At this time in Iraq, executed victims were being found in the streets with electric-drill holes in their bodies.

American forces were thus routinely handing over Iraqi suspects to Iraqi forces who routinely tortured them, and then nothing further was done. This proceeding did not constitute abuse of some other, better system that provided the rule; it was the system—a torture system. Elsewhere in the "war on terror," "extraordinary rendition"—the practice of sending prisoners to foreign countries to be tortured—required long flights on CIA Gulfstream jets. In Iraq it was a matter of walking across the street. In the days leading up to the war, of course, the United States frequently cited the Saddam Hussein regime's practice of torture as a reason for invading. Now America's own client regime was engaging in widespread torture.

Faced with this particular and general knowledge, Manning felt "helpless," he told Lamo. "That was a point where I was...actively involved in something that I was completely against." In sum, Manning found himself in the classic, excruciating dilemma of the decent person enmeshed in an abhorrent system, not as a victim but as a perpetrator. By following the rules, he would be an accomplice of torture. Only by breaking them could he extricate himself.

Julian Assange, the nomadic cyber rebel who leads WikiLeaks, was not himself a cog in the machine, but he was of like mind with Manning in regard to individual responsibility. Before he got into the business of disclosing the dirty secrets of governments and corporations, he reflected in an essay, "Every time we witness an act that we feel to be unjust and do not act we become a party to injustice," adding, "Those who are repeatedly passive in the face of injustice soon find their character corroded into servility." In his own way, he, too, acted. In July WikiLeaks released more than 70,000 secret documents pertaining to the war in Afghanistan, and then came the documentary tsunami from Iraq, which may have, in Assange's words, "constituted the most comprehensive and detailed account of any war ever to have entered the public record."

Assange is not in prison—on the contrary, this tall, white-haired, disciplined, well-spoken and somehow unearthly information guerrilla shows up regularly on television, where he performs with a kind of high-minded, cool scrappiness. But his organization has been cloudily but menacingly designated a "threat to the U.S. Army" in a classified Army document (also published by WikiLeaks), and he is a man on the run, moving from nation to nation in search of safety from possible legal jeopardy. (Assange is under investigation for sexual misconduct in Sweden but has denied all accusations.)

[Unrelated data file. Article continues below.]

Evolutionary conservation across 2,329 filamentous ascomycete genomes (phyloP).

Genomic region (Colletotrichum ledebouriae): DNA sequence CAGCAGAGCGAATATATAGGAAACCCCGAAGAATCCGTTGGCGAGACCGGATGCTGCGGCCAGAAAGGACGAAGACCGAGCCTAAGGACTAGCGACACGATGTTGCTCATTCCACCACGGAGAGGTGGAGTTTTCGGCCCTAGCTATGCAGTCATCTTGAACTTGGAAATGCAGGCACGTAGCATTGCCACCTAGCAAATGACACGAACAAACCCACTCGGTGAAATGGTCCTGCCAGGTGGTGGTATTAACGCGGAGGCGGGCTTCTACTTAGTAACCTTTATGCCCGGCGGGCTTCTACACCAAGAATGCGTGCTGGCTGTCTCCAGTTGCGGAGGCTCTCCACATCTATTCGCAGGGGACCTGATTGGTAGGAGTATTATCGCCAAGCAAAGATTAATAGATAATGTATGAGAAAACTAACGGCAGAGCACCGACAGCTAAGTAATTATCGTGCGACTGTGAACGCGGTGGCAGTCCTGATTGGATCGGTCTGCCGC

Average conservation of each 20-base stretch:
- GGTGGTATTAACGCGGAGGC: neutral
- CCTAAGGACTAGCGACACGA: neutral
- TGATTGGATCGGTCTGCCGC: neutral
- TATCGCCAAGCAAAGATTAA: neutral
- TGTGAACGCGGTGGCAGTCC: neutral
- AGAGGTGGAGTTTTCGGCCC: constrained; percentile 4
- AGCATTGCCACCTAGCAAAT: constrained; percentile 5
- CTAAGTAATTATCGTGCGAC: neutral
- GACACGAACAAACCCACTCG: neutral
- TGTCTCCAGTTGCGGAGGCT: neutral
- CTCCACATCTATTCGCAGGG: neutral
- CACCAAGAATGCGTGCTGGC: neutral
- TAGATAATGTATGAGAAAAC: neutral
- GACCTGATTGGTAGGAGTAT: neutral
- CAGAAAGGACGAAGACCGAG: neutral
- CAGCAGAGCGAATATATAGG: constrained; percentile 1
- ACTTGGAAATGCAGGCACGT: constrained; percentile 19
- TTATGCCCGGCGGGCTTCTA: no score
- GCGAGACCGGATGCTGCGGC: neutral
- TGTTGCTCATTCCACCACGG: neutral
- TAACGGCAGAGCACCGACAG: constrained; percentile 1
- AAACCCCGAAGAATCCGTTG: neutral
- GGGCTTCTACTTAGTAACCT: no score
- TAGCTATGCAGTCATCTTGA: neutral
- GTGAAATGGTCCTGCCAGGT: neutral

Among the flood of Afghan war documents there happens to be a report on one more instance of a man who, finding himself threatened with participation in the evil-doing of a malignant system, opted to withdraw. In Balkh province, a little more than a year ago, the report disclosed, Afghan police officers were beating and otherwise abusing civilians for their lack of cooperation. The police commander then sexually assaulted a 16-year-old girl. When a civilian protested, the report stated, "The district commander ordered his bodyguard to open fire on the AC [Afghan civilian]. The bodyguard refused, at which time the district commander shot [the bodyguard] in front of the AC." At the time these documents came out, the official reaction to them, echoed widely in the media, was that they disclosed "nothing new." But let us pause to absorb this story. A police officer, unwilling, at the risk of his own life, to be a murderer, is himself murdered by his superior. He gives his life to spare the other person, possibly a stranger. It is the highest sacrifice that can be made.

The man's identity is unrecorded. His story is met with a yawn. But perhaps one day, when there is peace in Afghanistan, a monument will be erected in his honor there and schoolchildren will be taught his name. Perhaps here in the United States, when the country has found its moral bearings again, there will be recognition of the integrity and bravery of Bradley Manning and Julian Assange. For now, the war- and torture-system rolls on, and it's all found to be "nothing new."